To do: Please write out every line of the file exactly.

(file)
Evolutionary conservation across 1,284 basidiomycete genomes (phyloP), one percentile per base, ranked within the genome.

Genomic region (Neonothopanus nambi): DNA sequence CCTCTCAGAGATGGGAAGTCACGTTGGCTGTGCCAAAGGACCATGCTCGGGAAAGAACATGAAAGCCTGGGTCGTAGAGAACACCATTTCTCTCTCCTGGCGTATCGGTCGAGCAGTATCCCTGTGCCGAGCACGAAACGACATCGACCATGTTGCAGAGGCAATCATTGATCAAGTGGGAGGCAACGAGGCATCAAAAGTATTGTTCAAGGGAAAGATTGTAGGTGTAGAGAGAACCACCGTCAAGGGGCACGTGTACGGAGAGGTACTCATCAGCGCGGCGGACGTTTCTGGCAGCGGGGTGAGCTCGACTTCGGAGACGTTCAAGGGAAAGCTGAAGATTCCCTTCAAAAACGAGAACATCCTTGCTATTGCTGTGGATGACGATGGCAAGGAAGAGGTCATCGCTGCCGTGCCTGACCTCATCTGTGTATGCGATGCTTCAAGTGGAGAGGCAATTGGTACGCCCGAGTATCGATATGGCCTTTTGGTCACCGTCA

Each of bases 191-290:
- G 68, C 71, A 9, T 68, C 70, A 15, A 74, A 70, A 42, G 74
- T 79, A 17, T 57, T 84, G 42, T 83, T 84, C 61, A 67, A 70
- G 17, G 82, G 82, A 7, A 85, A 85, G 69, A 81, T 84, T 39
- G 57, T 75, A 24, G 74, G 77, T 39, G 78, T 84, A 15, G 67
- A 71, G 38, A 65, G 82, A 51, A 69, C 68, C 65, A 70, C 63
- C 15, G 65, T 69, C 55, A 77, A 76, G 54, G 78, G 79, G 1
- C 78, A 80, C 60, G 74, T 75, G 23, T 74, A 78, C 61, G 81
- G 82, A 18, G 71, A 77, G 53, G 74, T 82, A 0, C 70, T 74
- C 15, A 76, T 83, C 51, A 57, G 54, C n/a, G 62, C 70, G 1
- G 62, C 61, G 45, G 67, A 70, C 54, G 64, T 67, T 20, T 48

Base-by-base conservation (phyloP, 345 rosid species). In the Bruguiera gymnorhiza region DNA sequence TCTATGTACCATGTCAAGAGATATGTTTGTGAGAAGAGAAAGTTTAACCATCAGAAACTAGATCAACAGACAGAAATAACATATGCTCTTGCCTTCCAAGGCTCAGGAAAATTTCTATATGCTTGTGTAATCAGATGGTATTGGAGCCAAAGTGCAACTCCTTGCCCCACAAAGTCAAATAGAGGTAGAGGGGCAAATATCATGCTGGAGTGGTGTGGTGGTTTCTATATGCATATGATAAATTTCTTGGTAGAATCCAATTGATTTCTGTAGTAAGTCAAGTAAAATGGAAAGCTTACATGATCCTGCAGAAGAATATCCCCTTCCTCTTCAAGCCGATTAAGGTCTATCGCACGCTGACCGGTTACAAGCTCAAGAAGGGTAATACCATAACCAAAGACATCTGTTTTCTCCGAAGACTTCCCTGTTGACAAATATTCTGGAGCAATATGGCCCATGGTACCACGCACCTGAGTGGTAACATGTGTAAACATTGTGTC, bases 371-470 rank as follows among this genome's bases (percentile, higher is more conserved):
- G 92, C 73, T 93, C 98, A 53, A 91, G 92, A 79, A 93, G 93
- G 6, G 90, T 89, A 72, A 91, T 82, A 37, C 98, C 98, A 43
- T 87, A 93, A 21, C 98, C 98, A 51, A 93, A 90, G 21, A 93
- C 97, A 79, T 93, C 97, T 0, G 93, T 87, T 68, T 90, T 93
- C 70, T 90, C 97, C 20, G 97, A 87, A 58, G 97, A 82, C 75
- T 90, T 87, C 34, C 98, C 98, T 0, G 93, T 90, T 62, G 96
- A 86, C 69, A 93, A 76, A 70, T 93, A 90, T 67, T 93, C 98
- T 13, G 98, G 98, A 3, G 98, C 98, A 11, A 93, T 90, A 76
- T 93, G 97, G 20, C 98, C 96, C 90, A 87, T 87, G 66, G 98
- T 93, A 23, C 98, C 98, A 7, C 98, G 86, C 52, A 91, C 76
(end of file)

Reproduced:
Evolutionary conservation across 1,284 basidiomycete genomes (phyloP), one percentile per base, ranked within the genome.

Genomic region (Neonothopanus nambi): DNA sequence CCTCTCAGAGATGGGAAGTCACGTTGGCTGTGCCAAAGGACCATGCTCGGGAAAGAACATGAAAGCCTGGGTCGTAGAGAACACCATTTCTCTCTCCTGGCGTATCGGTCGAGCAGTATCCCTGTGCCGAGCACGAAACGACATCGACCATGTTGCAGAGGCAATCATTGATCAAGTGGGAGGCAACGAGGCATCAAAAGTATTGTTCAAGGGAAAGATTGTAGGTGTAGAGAGAACCACCGTCAAGGGGCACGTGTACGGAGAGGTACTCATCAGCGCGGCGGACGTTTCTGGCAGCGGGGTGAGCTCGACTTCGGAGACGTTCAAGGGAAAGCTGAAGATTCCCTTCAAAAACGAGAACATCCTTGCTATTGCTGTGGATGACGATGGCAAGGAAGAGGTCATCGCTGCCGTGCCTGACCTCATCTGTGTATGCGATGCTTCAAGTGGAGAGGCAATTGGTACGCCCGAGTATCGATATGGCCTTTTGGTCACCGTCA

Each of bases 191-290:
- G 68, C 71, A 9, T 68, C 70, A 15, A 74, A 70, A 42, G 74
- T 79, A 17, T 57, T 84, G 42, T 83, T 84, C 61, A 67, A 70
- G 17, G 82, G 82, A 7, A 85, A 85, G 69, A 81, T 84, T 39
- G 57, T 75, A 24, G 74, G 77, T 39, G 78, T 84, A 15, G 67
- A 71, G 38, A 65, G 82, A 51, A 69, C 68, C 65, A 70, C 63
- C 15, G 65, T 69, C 55, A 77, A 76, G 54, G 78, G 79, G 1
- C 78, A 80, C 60, G 74, T 75, G 23, T 74, A 78, C 61, G 81
- G 82, A 18, G 71, A 77, G 53, G 74, T 82, A 0, C 70, T 74
- C 15, A 76, T 83, C 51, A 57, G 54, C n/a, G 62, C 70, G 1
- G 62, C 61, G 45, G 67, A 70, C 54, G 64, T 67, T 20, T 48

Base-by-base conservation (phyloP, 345 rosid species). In the Bruguiera gymnorhiza region DNA sequence TCTATGTACCATGTCAAGAGATATGTTTGTGAGAAGAGAAAGTTTAACCATCAGAAACTAGATCAACAGACAGAAATAACATATGCTCTTGCCTTCCAAGGCTCAGGAAAATTTCTATATGCTTGTGTAATCAGATGGTATTGGAGCCAAAGTGCAACTCCTTGCCCCACAAAGTCAAATAGAGGTAGAGGGGCAAATATCATGCTGGAGTGGTGTGGTGGTTTCTATATGCATATGATAAATTTCTTGGTAGAATCCAATTGATTTCTGTAGTAAGTCAAGTAAAATGGAAAGCTTACATGATCCTGCAGAAGAATATCCCCTTCCTCTTCAAGCCGATTAAGGTCTATCGCACGCTGACCGGTTACAAGCTCAAGAAGGGTAATACCATAACCAAAGACATCTGTTTTCTCCGAAGACTTCCCTGTTGACAAATATTCTGGAGCAATATGGCCCATGGTACCACGCACCTGAGTGGTAACATGTGTAAACATTGTGTC, bases 371-470 rank as follows among this genome's bases (percentile, higher is more conserved):
- G 92, C 73, T 93, C 98, A 53, A 91, G 92, A 79, A 93, G 93
- G 6, G 90, T 89, A 72, A 91, T 82, A 37, C 98, C 98, A 43
- T 87, A 93, A 21, C 98, C 98, A 51, A 93, A 90, G 21, A 93
- C 97, A 79, T 93, C 97, T 0, G 93, T 87, T 68, T 90, T 93
- C 70, T 90, C 97, C 20, G 97, A 87, A 58, G 97, A 82, C 75
- T 90, T 87, C 34, C 98, C 98, T 0, G 93, T 90, T 62, G 96
- A 86, C 69, A 93, A 76, A 70, T 93, A 90, T 67, T 93, C 98
- T 13, G 98, G 98, A 3, G 98, C 98, A 11, A 93, T 90, A 76
- T 93, G 97, G 20, C 98, C 96, C 90, A 87, T 87, G 66, G 98
- T 93, A 23, C 98, C 98, A 7, C 98, G 86, C 52, A 91, C 76